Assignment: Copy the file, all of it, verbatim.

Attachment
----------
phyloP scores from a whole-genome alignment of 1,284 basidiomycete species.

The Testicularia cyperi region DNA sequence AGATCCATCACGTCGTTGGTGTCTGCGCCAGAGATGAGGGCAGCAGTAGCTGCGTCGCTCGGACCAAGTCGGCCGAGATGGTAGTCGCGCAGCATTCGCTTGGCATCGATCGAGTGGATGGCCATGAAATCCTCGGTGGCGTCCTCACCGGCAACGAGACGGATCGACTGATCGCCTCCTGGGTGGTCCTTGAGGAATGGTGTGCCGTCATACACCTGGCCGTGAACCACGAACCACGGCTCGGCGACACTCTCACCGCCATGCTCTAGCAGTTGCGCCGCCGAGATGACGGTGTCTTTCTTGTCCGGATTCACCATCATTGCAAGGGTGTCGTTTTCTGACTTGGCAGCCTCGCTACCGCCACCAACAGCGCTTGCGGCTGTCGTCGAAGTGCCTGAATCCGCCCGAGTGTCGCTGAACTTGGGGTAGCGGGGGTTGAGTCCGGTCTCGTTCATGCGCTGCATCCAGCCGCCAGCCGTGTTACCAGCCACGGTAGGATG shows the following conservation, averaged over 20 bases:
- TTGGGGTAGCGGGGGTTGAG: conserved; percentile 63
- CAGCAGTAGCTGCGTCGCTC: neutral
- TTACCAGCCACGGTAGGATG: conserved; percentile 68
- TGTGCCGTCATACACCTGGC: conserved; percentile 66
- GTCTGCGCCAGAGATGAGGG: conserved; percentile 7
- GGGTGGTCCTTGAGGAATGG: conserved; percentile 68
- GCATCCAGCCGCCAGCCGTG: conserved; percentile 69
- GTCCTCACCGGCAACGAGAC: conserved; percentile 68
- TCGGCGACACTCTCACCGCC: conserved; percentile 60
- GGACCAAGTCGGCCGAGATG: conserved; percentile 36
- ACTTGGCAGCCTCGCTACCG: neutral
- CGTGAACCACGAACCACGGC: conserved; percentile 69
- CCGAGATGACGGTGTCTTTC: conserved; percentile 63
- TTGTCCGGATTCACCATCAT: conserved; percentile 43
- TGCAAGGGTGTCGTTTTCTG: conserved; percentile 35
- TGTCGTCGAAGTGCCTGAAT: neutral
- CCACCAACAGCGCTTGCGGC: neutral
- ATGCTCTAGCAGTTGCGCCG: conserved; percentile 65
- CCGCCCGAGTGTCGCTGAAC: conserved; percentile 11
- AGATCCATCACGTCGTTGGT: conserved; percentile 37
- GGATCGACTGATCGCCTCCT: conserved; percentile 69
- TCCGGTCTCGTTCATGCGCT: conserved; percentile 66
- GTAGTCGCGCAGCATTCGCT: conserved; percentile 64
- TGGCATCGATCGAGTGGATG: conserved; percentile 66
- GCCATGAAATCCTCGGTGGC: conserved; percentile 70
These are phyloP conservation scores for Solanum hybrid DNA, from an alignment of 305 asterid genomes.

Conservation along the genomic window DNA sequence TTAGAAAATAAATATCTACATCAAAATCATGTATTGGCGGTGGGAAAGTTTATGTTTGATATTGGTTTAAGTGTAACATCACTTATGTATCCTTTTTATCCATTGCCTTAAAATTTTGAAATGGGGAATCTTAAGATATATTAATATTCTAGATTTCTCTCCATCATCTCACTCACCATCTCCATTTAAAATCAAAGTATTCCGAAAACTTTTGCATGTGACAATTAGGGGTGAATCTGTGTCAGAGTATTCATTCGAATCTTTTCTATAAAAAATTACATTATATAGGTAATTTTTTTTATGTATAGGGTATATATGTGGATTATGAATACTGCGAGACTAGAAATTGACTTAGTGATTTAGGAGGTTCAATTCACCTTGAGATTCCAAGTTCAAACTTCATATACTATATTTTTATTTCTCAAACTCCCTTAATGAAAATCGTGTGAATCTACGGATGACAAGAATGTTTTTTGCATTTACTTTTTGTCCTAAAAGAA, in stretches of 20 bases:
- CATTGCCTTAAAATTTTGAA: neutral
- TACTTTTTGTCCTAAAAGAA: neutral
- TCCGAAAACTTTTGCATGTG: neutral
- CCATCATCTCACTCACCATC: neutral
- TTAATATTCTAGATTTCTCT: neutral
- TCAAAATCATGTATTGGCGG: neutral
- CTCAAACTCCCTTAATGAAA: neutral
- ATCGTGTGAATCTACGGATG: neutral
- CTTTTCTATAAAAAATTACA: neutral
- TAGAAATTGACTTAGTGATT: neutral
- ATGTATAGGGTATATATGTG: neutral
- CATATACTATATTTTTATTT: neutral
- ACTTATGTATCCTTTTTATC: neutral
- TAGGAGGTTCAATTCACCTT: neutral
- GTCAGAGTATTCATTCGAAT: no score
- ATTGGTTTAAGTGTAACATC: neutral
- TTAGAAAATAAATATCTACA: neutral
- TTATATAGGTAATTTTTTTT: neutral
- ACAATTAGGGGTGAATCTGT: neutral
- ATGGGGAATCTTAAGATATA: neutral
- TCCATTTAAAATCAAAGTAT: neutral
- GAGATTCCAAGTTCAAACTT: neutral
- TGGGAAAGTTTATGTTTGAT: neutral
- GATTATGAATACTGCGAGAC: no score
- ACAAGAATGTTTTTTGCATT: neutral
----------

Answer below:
phyloP scores from a whole-genome alignment of 1,284 basidiomycete species.

The Testicularia cyperi region DNA sequence AGATCCATCACGTCGTTGGTGTCTGCGCCAGAGATGAGGGCAGCAGTAGCTGCGTCGCTCGGACCAAGTCGGCCGAGATGGTAGTCGCGCAGCATTCGCTTGGCATCGATCGAGTGGATGGCCATGAAATCCTCGGTGGCGTCCTCACCGGCAACGAGACGGATCGACTGATCGCCTCCTGGGTGGTCCTTGAGGAATGGTGTGCCGTCATACACCTGGCCGTGAACCACGAACCACGGCTCGGCGACACTCTCACCGCCATGCTCTAGCAGTTGCGCCGCCGAGATGACGGTGTCTTTCTTGTCCGGATTCACCATCATTGCAAGGGTGTCGTTTTCTGACTTGGCAGCCTCGCTACCGCCACCAACAGCGCTTGCGGCTGTCGTCGAAGTGCCTGAATCCGCCCGAGTGTCGCTGAACTTGGGGTAGCGGGGGTTGAGTCCGGTCTCGTTCATGCGCTGCATCCAGCCGCCAGCCGTGTTACCAGCCACGGTAGGATG shows the following conservation, averaged over 20 bases:
- TTGGGGTAGCGGGGGTTGAG: conserved; percentile 63
- CAGCAGTAGCTGCGTCGCTC: neutral
- TTACCAGCCACGGTAGGATG: conserved; percentile 68
- TGTGCCGTCATACACCTGGC: conserved; percentile 66
- GTCTGCGCCAGAGATGAGGG: conserved; percentile 7
- GGGTGGTCCTTGAGGAATGG: conserved; percentile 68
- GCATCCAGCCGCCAGCCGTG: conserved; percentile 69
- GTCCTCACCGGCAACGAGAC: conserved; percentile 68
- TCGGCGACACTCTCACCGCC: conserved; percentile 60
- GGACCAAGTCGGCCGAGATG: conserved; percentile 36
- ACTTGGCAGCCTCGCTACCG: neutral
- CGTGAACCACGAACCACGGC: conserved; percentile 69
- CCGAGATGACGGTGTCTTTC: conserved; percentile 63
- TTGTCCGGATTCACCATCAT: conserved; percentile 43
- TGCAAGGGTGTCGTTTTCTG: conserved; percentile 35
- TGTCGTCGAAGTGCCTGAAT: neutral
- CCACCAACAGCGCTTGCGGC: neutral
- ATGCTCTAGCAGTTGCGCCG: conserved; percentile 65
- CCGCCCGAGTGTCGCTGAAC: conserved; percentile 11
- AGATCCATCACGTCGTTGGT: conserved; percentile 37
- GGATCGACTGATCGCCTCCT: conserved; percentile 69
- TCCGGTCTCGTTCATGCGCT: conserved; percentile 66
- GTAGTCGCGCAGCATTCGCT: conserved; percentile 64
- TGGCATCGATCGAGTGGATG: conserved; percentile 66
- GCCATGAAATCCTCGGTGGC: conserved; percentile 70
These are phyloP conservation scores for Solanum hybrid DNA, from an alignment of 305 asterid genomes.

Conservation along the genomic window DNA sequence TTAGAAAATAAATATCTACATCAAAATCATGTATTGGCGGTGGGAAAGTTTATGTTTGATATTGGTTTAAGTGTAACATCACTTATGTATCCTTTTTATCCATTGCCTTAAAATTTTGAAATGGGGAATCTTAAGATATATTAATATTCTAGATTTCTCTCCATCATCTCACTCACCATCTCCATTTAAAATCAAAGTATTCCGAAAACTTTTGCATGTGACAATTAGGGGTGAATCTGTGTCAGAGTATTCATTCGAATCTTTTCTATAAAAAATTACATTATATAGGTAATTTTTTTTATGTATAGGGTATATATGTGGATTATGAATACTGCGAGACTAGAAATTGACTTAGTGATTTAGGAGGTTCAATTCACCTTGAGATTCCAAGTTCAAACTTCATATACTATATTTTTATTTCTCAAACTCCCTTAATGAAAATCGTGTGAATCTACGGATGACAAGAATGTTTTTTGCATTTACTTTTTGTCCTAAAAGAA, in stretches of 20 bases:
- CATTGCCTTAAAATTTTGAA: neutral
- TACTTTTTGTCCTAAAAGAA: neutral
- TCCGAAAACTTTTGCATGTG: neutral
- CCATCATCTCACTCACCATC: neutral
- TTAATATTCTAGATTTCTCT: neutral
- TCAAAATCATGTATTGGCGG: neutral
- CTCAAACTCCCTTAATGAAA: neutral
- ATCGTGTGAATCTACGGATG: neutral
- CTTTTCTATAAAAAATTACA: neutral
- TAGAAATTGACTTAGTGATT: neutral
- ATGTATAGGGTATATATGTG: neutral
- CATATACTATATTTTTATTT: neutral
- ACTTATGTATCCTTTTTATC: neutral
- TAGGAGGTTCAATTCACCTT: neutral
- GTCAGAGTATTCATTCGAAT: no score
- ATTGGTTTAAGTGTAACATC: neutral
- TTAGAAAATAAATATCTACA: neutral
- TTATATAGGTAATTTTTTTT: neutral
- ACAATTAGGGGTGAATCTGT: neutral
- ATGGGGAATCTTAAGATATA: neutral
- TCCATTTAAAATCAAAGTAT: neutral
- GAGATTCCAAGTTCAAACTT: neutral
- TGGGAAAGTTTATGTTTGAT: neutral
- GATTATGAATACTGCGAGAC: no score
- ACAAGAATGTTTTTTGCATT: neutral